Kiyoshi Kurosawa is still finding new directions to take his already varied catalog. For his newest film, Wife of a Spy, the acclaimed auteur has stepped back in time to craft his first period piece set in early 1940s Japan. He has already shown his strength at manipulation with films like his masterpiece Cure, so an espionage drama is an exciting and logical way for the director to stretch himself further. In addition, Kurosawa penned the script alongside the excellent screenwriting duo of Tadashi Nohara and Ryūsuke Hamaguchi, two of the creative forces behind Hamaguchi’s renowned Happy Hour. Built around a small cast of characters but involving the fates of millions, Wife of a Spy follows Satoko Fukuhara (Yū Aoi), who begins to suspect that her merchant husband Yūsaku (Issey Takahashi) and nephew Fumio (Ryota Bando) may be secretly working for the Allies after returning from Manchuria. Complications are compounded by Yasuharu Tsumori (Masahiro Higashide), an old friend turned military squad leader, who suspects the same thing.
Distance has been a running theme throughout Kurosawa’s work and is on full display in Wife of a Spy. Like the dysfunctional family of Tokyo Sonata or the lonely teenagers of Pulse, Satoko finds herself strangely detached from her husband and doubts her ability to trust him. Yūsaku is a self-described cosmopolitan with obvious Western predilections who does business with non-Japanese clients. Everything from the clothes he wears to the whiskey he drinks is boldly individualistic at a time when the Imperial government is tightening its grip on the Japanese people. Satoko has proudly stood with him in this regard, but her husband’s travels on the mainland appear to have changed him in some way. His Western sympathies are so loud and obvious there is no way he could possibly be a spy for them. Or could that be the perfect cover, enabling Yūsaku to trade silk as well as information with foreigners?
The couple’s large home allows for great chasms to come between them and is amplified by the distance Kurosawa often keeps between his camera and characters. The script drops a cheeky reference to “Mizoguchi’s new film,” a reminder not only of the exact placement of the film’s story in the established account of history, but also of the early Japanese master of long takes and mise-en-scène, techniques Kurosawa has long employed in his sizable filmography. Wife of a Spy is no different, often allowing the drama of the dialogue-heavy script to play out uninterrupted. The film marks the first collaboration between Kurosawa and cinematographer Tatsunosuke Sasaki, who frames these moments well with understated but precise camera movement. However, the overall look of the film has an anemic quality to it and is rather bland by Kurosawa’s standards. This is due in no small part to the digital sheen created by Sharp’s new 8C-B60A 8K camcorder, which captures the recreated 1940s with a rarely seen level of modern detail unmatched by the remaining scale of the project.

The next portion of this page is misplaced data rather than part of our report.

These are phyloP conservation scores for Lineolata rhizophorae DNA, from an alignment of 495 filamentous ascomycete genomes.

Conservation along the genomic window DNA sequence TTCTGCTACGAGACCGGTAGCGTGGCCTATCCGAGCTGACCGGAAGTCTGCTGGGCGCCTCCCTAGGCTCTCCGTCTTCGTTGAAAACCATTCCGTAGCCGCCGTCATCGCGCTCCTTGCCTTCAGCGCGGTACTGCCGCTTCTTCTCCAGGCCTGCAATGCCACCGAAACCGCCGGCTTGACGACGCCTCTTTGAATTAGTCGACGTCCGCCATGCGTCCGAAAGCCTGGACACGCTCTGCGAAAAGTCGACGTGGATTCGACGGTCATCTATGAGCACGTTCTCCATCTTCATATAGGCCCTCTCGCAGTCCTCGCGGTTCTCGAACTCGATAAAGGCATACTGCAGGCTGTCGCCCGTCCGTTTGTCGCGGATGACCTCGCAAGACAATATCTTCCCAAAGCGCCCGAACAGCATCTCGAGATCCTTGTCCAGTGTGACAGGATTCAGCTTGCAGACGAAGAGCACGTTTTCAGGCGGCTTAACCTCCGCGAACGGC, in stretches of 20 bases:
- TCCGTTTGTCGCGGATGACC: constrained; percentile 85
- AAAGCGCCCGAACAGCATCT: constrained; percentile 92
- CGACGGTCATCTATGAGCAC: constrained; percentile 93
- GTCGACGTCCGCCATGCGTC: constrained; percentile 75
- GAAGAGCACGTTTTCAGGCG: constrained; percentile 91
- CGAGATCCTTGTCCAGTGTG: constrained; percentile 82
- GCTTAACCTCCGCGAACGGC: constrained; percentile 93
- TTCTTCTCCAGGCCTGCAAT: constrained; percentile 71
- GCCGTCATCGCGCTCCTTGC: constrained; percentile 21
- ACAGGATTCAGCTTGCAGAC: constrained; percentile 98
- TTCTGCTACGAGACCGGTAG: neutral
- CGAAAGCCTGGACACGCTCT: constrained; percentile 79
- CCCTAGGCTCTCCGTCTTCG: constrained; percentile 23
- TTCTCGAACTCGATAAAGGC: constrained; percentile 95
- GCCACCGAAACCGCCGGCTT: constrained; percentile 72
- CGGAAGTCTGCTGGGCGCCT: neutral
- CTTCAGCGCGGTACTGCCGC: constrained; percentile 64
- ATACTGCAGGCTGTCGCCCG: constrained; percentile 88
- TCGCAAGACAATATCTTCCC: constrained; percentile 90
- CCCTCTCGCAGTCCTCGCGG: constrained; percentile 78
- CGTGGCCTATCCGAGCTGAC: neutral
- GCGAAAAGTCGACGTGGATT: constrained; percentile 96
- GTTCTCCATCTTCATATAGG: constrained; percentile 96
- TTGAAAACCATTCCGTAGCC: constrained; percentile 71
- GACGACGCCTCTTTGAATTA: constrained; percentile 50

Before earning Kurosawa the Silver Lion at the 77th Venice International Film Festival (an honour coincidentally shared with Mizoguchi), Wife of a Spy was created for and premiered on Japanese television. The scale and limited locations unfortunately reflect the stereotypical attributes of such a production. Many events happen offscreen because the story is built on mystery rather than action. This lends the film nicely to a television budget, but Yūsaka is given so much screen time that much of the intrigue behind his character is undercut. Despite Kurosawa’s solid directing of the individual scenes, particularly when he is able to momentarily dip into his horror roots, the script does not afford him much room to play with the film’s own premise. Before long, Wife of a Spy pivots away from its own concept in favor of something a bit less interesting, overly drawn out, and peppered with occasional moments of confusion.
Clocking in just shy of two hours, Kurosawa gives his audiences plenty of time to get to know the Fukuharas. Yū Aoi and Issey Takahashi exhibit great chemistry in their gorgeous period-accurate outfits and are able to seamlessly switch between being believably in love and deadly serious. Aoi in particular sells some very difficult character turns with fervor, even if the script’s requirements feel sudden and out of left field at times. Satoko makes several very consequential decisions throughout the narrative, but the film’s second half strips much of her agency, often being told what to do and when. Nevertheless, the pair works as an effective vessel for conveying the central themes of loyalty to justice over loyalty to country and dare to explicitly call out Japanese war crimes.
Kiyoshi Kurosawa has crafted a fine film with Wife of a Spy, but that is all it is—fine. The bifurcated structure creates two decent halves that could have become one great whole had the film committed to one of its directions earlier. It is admirable for being a female led World War II tale of espionage and duplicity, but it cannot help but feel like a missed opportunity for something more suspenseful and impactful. The complex patriarchal weight borne by a spy’s wife is given occasional lip service, but this dynamic goes largely unexplored with the television film’s limited cast of characters. Even though basic knowledge of the war’s Pacific Theater betrays the eventual result of the film’s second half long before credits roll, the interpersonal relationship of a fictional marriage set to the backdrop of impending national conflict is rife with potential that is not fully exploited. Kurosawa’s films always simmer, but it feels like Wife of a Spy was removed from the burner just as things were beginning to heat up.